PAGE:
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Stephen Harper Denies He Said 'Good To Go' To Nigel Wright About Mike Duffy Cheque

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Conservative Leader Stephen Harper is denying he told his former chief of staff Nigel Wright he was “good to go” with a $90,000 payment to embattled senator Mike Duffy.

Harper, who was campaigning in Ottawa Sunday, was asked about Duffy’s fraud, breach of trust and bribery trial resuming this week.

Wright, who has been called as a witness for the prosecution, is scheduled to take the stand Wednesday. The former chief of staff had tried to negotiate the repayment of Duffy’s inappropropriate housing and living expense claims with the senator and his lawyer. Court documents suggest Wright initially tried to get the Conservative party to repay Duffy’s expenses. But when the claims proved too expensive, Wright dug into his own pockets to write Duffy a cheque to repay the Senate for his claims.

In an email on Feb. 22, 2013, Wright writes to Benjamin Perrin, the prime minister’s lawyer, that he now has the “go-ahead” to keep Duffy “whole on the situation.” But Wright doesn’t say who gave him the final go-ahead.

He later writes: “I do want to speak to the PM before everything is considered final.” An hour later, Wright sends another email stating: “We are good to go from the PM once Ben has his confirmation from Payne (Duffy’s lawyer).”

But on Sunday Harper told reporters he didn’t say that to Wright.

“The words you are quoting are not my words. They are somebody else’s. I have said repeatedly, and I think the facts are clear, I did not know about — that Mr. Wright had payment to Mr. Duffy. As soon as I learned that I made that public. Mr. Wright has been clear about that and the very document you are quoting also makes that clear. The RCMP investigated and said that is the case,” Harper said.

The emails, however -- which were included in a production order filed in court -- suggest Harper knew Duffy’s expenses would be repaid by the party and his senator. In return, the senator would be spared a potentially embarrassing audit.

The emails suggest that Wright felt he was under pressure from Harper to resolve the situation in the Senate, which he describes as “our public agony.”

We “...have to do this in a way that does not lead to the Chinese water torture of new facts in the public domain, that the PM does not want…” Wright wrote.

Harper said Sunday that the job of a leader — leadership being a key theme of the election campaign — is to handle a situation when things go badly.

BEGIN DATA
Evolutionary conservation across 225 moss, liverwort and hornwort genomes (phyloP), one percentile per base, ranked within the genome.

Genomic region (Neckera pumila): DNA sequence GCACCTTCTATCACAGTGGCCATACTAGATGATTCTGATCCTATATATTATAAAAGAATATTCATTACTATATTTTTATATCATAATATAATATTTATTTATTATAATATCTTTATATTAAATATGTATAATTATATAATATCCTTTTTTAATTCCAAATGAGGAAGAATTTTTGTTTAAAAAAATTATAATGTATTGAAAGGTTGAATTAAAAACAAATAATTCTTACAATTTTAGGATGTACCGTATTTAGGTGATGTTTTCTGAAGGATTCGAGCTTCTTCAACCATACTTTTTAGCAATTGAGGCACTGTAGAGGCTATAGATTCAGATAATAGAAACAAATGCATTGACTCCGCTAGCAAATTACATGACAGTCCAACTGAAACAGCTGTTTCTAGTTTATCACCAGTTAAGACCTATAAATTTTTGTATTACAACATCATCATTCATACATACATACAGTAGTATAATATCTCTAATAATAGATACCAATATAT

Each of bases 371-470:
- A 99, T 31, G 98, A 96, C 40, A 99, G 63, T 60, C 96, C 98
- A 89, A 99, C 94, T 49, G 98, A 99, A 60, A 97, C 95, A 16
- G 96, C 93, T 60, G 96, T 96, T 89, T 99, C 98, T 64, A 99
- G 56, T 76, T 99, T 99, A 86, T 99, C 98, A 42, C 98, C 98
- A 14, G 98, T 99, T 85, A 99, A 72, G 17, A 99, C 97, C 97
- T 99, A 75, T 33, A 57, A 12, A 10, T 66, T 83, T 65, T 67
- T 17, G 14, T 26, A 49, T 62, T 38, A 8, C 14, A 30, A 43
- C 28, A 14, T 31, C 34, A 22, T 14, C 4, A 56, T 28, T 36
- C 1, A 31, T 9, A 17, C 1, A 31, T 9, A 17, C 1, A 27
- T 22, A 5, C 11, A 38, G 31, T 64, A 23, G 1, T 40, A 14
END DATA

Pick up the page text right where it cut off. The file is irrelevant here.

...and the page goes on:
“As soon as I learned about this particular matter, we brought in the authorities. We have been working with the authorities and people are being held accountable,” he said.

“No leader should ever believe that everything is going to go well. But when bad things happen, what a leader does is he takes immediate action to make sure people are held accountable. That is exactly what I did in this case, and that is exactly what is happening.”

Speaking to reporters on the campaign trail in Ottawa, Liberal Leader Justin Trudeau said Wright’s testimony at the Duffy trial was likely to remind Canadians “yet again of Mr. Harper’s lack of respect for democracy and his extremely poor judgment.”

In the 2013 production order, however, RCMP Cpl. Greg Horton wrote that he believed Harper found the situation with Duffy “embarrassing and wanted it to be resolved.” But, Horton said, he had no evidence that Harper was personally involved in the matter. “Details of what he discussed with the Prime Minister are not contained in the e-mails.”

Thursday, during the Maclean’s leaders’ debate, Harper said he did not need to apologize to Canadians for appointing Duffy and other senators such as Pamela Wallin and Patrick Brazeau who were later suspended from the Senate over their controversial spending habits.

“Well, first of all, I certainly did not name all of the senators in trouble,” Harper said.

“My role is not to apologize for the bad actions of others.”

Former Liberal senator Mac Harb has also been charged with fraud and breach of trust over his housing spending. An audit by the Auditor General in June found nearly one-third of all senators had questionable spending claims.

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